By looking at specks of dust carried to earth in meteorites, scientists are able to study stars that winked out of existence long before our solar system formed.
This technique for studying the stars – sometimes called astronomy in the lab — gives scientists information that cannot be obtained by the traditional techniques of astronomy, such as telescope observations or computer modeling.
Now scientists working at Washington University in St. Louis with support from the McDonnell Center for the Space Sciences, have discovered two tiny grains of silica (SiO2; the most common constituent of sand) in primitive meteorites. This discovery is surprising because silica is not one of the minerals expected to condense in stellar atmospheres — in fact, it has been called ‘a mythical condensate.’
Five silica grains were found earlier, but, because of their isotopic compositions, they are thought to originate from AGB stars, red giants that puff up to enormous sizes at the end of their lives and are stripped of most of their mass by powerful stellar winds.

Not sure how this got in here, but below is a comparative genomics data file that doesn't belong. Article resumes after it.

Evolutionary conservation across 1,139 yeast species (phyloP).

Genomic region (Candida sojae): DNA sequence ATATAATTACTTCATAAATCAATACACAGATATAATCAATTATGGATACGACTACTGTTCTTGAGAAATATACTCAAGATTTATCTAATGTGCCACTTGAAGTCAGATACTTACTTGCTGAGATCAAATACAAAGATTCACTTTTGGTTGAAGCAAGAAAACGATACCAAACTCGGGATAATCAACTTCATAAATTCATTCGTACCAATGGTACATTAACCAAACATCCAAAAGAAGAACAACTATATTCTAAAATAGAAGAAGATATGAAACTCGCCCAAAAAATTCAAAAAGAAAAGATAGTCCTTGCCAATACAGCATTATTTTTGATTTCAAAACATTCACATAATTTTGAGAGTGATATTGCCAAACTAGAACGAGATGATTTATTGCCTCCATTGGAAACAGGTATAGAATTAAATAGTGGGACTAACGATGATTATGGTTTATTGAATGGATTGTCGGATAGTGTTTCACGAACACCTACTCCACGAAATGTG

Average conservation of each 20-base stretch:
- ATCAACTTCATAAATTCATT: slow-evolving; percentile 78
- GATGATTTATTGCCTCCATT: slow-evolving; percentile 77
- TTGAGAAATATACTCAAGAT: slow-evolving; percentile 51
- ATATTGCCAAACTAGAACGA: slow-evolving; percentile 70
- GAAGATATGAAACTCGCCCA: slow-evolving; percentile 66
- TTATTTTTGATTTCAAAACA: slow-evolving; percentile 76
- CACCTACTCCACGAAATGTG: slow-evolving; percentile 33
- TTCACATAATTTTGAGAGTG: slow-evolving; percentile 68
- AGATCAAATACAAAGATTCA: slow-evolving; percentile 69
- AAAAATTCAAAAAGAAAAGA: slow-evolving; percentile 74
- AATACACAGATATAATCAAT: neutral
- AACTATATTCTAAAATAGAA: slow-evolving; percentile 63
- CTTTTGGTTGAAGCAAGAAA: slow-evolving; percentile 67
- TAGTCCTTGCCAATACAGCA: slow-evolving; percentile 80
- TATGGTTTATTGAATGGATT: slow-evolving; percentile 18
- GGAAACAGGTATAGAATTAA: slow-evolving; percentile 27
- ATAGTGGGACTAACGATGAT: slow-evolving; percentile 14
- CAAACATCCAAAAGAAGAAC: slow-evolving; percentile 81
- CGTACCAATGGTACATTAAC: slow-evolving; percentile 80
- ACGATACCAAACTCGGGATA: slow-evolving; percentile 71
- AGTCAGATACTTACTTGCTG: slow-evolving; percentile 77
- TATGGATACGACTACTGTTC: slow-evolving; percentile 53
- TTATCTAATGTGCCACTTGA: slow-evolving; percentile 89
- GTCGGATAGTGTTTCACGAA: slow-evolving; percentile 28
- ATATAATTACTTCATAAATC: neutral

These two grains are thought to have come instead from a core-collapse supernova, a massive star that exploded at the end of its life.
Because the grains, which were found in meteorites from two different bodies of origin, have spookily similar isotopic compositions, the scientists speculate in the May 1 issue of Astrophysical Journal Letters, that they may have come from a single supernova, perhaps even the one whose explosion is thought to have triggered the formation of the solar system.